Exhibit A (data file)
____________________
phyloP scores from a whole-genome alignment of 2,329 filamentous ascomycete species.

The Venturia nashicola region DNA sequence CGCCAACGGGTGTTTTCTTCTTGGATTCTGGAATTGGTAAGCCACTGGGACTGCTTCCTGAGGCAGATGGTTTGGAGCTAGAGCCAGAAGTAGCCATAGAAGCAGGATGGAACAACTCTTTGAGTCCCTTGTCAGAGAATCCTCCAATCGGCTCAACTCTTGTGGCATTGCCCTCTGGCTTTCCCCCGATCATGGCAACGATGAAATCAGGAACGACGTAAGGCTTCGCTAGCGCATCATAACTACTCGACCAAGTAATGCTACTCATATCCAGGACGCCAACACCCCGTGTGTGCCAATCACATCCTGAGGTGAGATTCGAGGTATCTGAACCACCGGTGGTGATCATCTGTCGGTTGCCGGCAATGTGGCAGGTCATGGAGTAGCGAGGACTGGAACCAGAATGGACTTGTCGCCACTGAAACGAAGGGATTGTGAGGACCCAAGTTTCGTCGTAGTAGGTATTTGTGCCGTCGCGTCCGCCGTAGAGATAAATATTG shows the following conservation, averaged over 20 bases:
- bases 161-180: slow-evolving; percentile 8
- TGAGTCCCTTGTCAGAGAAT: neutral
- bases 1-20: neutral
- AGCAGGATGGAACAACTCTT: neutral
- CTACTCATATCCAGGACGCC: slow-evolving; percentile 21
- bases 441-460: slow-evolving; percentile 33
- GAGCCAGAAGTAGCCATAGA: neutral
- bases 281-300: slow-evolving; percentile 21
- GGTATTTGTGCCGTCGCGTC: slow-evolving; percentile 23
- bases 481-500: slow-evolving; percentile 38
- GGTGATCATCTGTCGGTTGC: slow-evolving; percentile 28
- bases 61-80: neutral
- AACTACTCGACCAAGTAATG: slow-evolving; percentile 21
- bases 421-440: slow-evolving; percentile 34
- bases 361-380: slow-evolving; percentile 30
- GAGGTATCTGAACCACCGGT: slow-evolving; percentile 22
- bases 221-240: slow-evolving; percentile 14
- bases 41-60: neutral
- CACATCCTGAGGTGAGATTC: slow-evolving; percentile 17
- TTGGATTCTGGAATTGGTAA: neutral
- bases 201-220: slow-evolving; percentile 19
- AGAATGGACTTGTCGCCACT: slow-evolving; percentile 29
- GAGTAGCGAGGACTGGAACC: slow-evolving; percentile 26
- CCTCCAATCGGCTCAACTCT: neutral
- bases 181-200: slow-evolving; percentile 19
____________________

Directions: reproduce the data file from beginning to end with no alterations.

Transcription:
phyloP scores from a whole-genome alignment of 2,329 filamentous ascomycete species.

The Venturia nashicola region DNA sequence CGCCAACGGGTGTTTTCTTCTTGGATTCTGGAATTGGTAAGCCACTGGGACTGCTTCCTGAGGCAGATGGTTTGGAGCTAGAGCCAGAAGTAGCCATAGAAGCAGGATGGAACAACTCTTTGAGTCCCTTGTCAGAGAATCCTCCAATCGGCTCAACTCTTGTGGCATTGCCCTCTGGCTTTCCCCCGATCATGGCAACGATGAAATCAGGAACGACGTAAGGCTTCGCTAGCGCATCATAACTACTCGACCAAGTAATGCTACTCATATCCAGGACGCCAACACCCCGTGTGTGCCAATCACATCCTGAGGTGAGATTCGAGGTATCTGAACCACCGGTGGTGATCATCTGTCGGTTGCCGGCAATGTGGCAGGTCATGGAGTAGCGAGGACTGGAACCAGAATGGACTTGTCGCCACTGAAACGAAGGGATTGTGAGGACCCAAGTTTCGTCGTAGTAGGTATTTGTGCCGTCGCGTCCGCCGTAGAGATAAATATTG shows the following conservation, averaged over 20 bases:
- bases 161-180: slow-evolving; percentile 8
- TGAGTCCCTTGTCAGAGAAT: neutral
- bases 1-20: neutral
- AGCAGGATGGAACAACTCTT: neutral
- CTACTCATATCCAGGACGCC: slow-evolving; percentile 21
- bases 441-460: slow-evolving; percentile 33
- GAGCCAGAAGTAGCCATAGA: neutral
- bases 281-300: slow-evolving; percentile 21
- GGTATTTGTGCCGTCGCGTC: slow-evolving; percentile 23
- bases 481-500: slow-evolving; percentile 38
- GGTGATCATCTGTCGGTTGC: slow-evolving; percentile 28
- bases 61-80: neutral
- AACTACTCGACCAAGTAATG: slow-evolving; percentile 21
- bases 421-440: slow-evolving; percentile 34
- bases 361-380: slow-evolving; percentile 30
- GAGGTATCTGAACCACCGGT: slow-evolving; percentile 22
- bases 221-240: slow-evolving; percentile 14
- bases 41-60: neutral
- CACATCCTGAGGTGAGATTC: slow-evolving; percentile 17
- TTGGATTCTGGAATTGGTAA: neutral
- bases 201-220: slow-evolving; percentile 19
- AGAATGGACTTGTCGCCACT: slow-evolving; percentile 29
- GAGTAGCGAGGACTGGAACC: slow-evolving; percentile 26
- CCTCCAATCGGCTCAACTCT: neutral
- bases 181-200: slow-evolving; percentile 19